It all began Sunday morning on July 20th, 2014. As usual, I was rushing to get ready because I wanted to take a few outfit photos for my blog before we took in a summer afternoon movie. As I was putting away my make-up basket in our hall closet (we have super limited bedroom and bathroom storage), I turned to rush into the office/guest bedroom to add some final hairspray before heading out the door. As I turned, I hadn’t realized that my head was still inside door frame, and as I turned, I smacked the upper right side of my head against the edge of the door jam, whipping my head back into place. My head stung for a few minutes, but nothing major—I’ve experienced way more painful accidents than that in my 20+ years as an athlete. Trying not to think too much about it, Jeff and I headed out to grab a sandwich before shooting the photos and heading to the movies. The rolling of the car made me feel a little nauseous, and I just started to feel a little out of it, but never did I really think I had a concussion. I hadn’t lost consciousness, and to this day, I remember the entire event clearly.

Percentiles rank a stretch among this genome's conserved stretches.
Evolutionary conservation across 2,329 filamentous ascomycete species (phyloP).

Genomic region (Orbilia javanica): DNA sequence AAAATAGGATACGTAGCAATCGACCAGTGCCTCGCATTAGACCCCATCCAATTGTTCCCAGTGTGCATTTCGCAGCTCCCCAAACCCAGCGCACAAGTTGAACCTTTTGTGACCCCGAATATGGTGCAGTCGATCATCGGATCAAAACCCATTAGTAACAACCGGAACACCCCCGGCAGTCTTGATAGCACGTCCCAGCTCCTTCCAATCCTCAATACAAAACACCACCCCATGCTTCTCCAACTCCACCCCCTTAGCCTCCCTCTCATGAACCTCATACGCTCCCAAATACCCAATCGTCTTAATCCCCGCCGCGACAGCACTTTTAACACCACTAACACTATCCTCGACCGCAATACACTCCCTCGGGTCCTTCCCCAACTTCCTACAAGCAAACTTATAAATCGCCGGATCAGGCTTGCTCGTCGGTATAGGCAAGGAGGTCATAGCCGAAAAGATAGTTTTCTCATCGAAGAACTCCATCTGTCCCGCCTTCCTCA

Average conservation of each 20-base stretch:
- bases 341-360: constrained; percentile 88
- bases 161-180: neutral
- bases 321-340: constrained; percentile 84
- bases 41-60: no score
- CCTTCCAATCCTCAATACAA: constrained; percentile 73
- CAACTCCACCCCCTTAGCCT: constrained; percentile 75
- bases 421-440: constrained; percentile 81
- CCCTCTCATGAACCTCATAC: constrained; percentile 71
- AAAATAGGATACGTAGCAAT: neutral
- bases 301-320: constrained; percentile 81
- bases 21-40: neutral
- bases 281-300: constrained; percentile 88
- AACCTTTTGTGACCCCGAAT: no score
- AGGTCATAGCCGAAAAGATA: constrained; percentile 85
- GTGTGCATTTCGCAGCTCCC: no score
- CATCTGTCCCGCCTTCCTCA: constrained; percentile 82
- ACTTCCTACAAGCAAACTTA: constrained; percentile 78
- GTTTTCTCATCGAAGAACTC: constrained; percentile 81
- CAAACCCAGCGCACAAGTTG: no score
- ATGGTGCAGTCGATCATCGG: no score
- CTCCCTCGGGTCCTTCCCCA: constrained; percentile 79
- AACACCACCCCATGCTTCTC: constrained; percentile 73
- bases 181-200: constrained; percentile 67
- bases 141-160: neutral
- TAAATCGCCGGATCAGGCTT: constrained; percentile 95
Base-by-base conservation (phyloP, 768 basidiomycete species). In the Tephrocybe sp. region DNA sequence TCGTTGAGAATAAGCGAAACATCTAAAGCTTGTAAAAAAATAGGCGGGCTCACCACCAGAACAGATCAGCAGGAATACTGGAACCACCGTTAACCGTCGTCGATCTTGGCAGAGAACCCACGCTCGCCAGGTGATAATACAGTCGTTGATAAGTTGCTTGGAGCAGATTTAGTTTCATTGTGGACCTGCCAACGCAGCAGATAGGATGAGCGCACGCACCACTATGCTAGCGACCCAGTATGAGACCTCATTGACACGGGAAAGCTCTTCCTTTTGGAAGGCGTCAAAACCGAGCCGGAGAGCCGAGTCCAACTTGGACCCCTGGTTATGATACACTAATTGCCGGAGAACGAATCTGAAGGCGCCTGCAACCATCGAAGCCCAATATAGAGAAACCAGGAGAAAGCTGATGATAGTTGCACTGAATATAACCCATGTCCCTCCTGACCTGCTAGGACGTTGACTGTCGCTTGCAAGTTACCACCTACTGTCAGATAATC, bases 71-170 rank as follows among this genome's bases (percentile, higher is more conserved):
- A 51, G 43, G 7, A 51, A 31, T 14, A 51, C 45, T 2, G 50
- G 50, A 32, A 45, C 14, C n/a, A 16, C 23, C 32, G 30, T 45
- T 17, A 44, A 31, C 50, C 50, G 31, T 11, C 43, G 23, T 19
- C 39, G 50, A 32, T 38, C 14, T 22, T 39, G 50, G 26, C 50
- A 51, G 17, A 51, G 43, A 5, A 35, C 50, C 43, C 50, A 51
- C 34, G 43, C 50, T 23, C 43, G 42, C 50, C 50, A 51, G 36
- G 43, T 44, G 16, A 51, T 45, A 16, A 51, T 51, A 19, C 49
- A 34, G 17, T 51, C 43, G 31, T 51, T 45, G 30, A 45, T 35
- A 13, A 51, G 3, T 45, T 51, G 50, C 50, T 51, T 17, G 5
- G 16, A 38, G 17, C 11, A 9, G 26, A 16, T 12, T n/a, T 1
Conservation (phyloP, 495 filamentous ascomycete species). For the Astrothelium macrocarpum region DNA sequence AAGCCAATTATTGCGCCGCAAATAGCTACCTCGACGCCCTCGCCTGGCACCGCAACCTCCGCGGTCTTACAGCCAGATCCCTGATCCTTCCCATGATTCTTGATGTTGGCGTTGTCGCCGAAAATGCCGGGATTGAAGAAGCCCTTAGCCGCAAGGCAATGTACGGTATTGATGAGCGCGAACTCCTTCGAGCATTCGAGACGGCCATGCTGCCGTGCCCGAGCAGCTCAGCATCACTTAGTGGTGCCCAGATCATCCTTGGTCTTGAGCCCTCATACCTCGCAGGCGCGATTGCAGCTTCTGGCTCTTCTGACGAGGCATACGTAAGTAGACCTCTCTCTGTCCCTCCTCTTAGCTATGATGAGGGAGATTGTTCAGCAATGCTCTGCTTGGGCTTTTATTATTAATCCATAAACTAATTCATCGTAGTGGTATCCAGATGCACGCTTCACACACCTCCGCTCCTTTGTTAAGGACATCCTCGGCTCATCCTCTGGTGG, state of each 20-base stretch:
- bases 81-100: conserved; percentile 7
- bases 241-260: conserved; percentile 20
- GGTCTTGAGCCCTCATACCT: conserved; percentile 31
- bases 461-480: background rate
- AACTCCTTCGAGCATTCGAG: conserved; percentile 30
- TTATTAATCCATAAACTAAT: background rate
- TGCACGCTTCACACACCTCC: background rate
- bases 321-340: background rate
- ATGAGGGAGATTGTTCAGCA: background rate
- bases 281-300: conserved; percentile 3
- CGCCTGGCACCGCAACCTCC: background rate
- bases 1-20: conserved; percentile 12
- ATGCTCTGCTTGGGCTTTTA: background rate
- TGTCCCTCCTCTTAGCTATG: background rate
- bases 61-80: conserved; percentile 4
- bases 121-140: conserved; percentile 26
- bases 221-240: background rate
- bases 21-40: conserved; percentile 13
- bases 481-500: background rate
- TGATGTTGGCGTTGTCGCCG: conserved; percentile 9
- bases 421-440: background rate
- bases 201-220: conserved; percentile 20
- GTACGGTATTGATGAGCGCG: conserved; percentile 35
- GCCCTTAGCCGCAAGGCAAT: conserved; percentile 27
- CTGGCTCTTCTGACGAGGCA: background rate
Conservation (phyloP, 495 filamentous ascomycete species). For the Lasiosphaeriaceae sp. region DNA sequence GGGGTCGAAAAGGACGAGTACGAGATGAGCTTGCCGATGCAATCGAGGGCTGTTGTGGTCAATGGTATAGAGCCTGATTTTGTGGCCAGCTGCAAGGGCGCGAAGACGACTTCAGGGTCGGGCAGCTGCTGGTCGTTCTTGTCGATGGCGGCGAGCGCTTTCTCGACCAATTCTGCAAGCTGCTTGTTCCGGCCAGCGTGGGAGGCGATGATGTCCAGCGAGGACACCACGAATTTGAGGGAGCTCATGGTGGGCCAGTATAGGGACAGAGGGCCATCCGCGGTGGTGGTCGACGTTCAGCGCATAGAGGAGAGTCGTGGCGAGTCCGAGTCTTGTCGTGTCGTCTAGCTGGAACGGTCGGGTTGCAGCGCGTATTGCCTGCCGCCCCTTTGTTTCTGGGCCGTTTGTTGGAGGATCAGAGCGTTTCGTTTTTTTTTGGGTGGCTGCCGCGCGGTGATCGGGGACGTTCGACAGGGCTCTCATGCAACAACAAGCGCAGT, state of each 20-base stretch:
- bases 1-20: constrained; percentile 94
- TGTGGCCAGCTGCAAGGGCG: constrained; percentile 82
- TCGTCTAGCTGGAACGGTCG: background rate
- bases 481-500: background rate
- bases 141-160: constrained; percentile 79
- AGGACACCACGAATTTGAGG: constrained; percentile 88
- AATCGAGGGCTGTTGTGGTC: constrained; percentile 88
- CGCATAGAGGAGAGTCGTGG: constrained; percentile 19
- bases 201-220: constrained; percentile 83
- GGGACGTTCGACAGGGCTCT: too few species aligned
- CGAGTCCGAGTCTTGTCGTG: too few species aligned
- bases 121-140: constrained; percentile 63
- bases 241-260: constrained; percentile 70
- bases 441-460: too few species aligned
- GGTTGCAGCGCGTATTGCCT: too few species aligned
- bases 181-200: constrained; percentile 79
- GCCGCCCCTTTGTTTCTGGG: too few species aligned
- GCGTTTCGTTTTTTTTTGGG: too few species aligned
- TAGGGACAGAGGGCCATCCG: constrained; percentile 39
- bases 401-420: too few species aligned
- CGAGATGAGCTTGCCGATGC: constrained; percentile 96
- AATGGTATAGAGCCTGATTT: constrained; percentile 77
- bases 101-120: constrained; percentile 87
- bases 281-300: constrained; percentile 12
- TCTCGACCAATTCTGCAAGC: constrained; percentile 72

I tried to continue normal daily life for the next three days as much as possible. I tutored at the Sylvan center and while I was having difficulty focusing and concentrating at first, I was able to push through and eventually feel relatively normal. I also continued to work out, going to spin class, running, and doing my daily Barre3. Again, I felt a little “off” and dazed, but I just kept thinking the feeling would eventually subside. Finally, on Wednesday morning—three days after hitting my head—I was getting out of the shower and was struck by an extreme wave of dizziness/vertigo and mental fog and almost knocked me over. Terrified, I drove to my tutoring job and somehow made it through the next two hours without losing it. When I was done, I immediately called the nurse practitioner I had seen once before for a physical and obtained an appointment for later that afternoon. Still in my usual exercise mode, I walked the 1.5 miles to the appointment, and I vividly remember doing tricep dips in my chair while waiting for the nurse to come in. When she finally did, I described my symptoms—dizziness, feeling out of it/not like myself, inability to focus/concentrate—and after performing a few tests, she immediately diagnosed me with a mild concussion.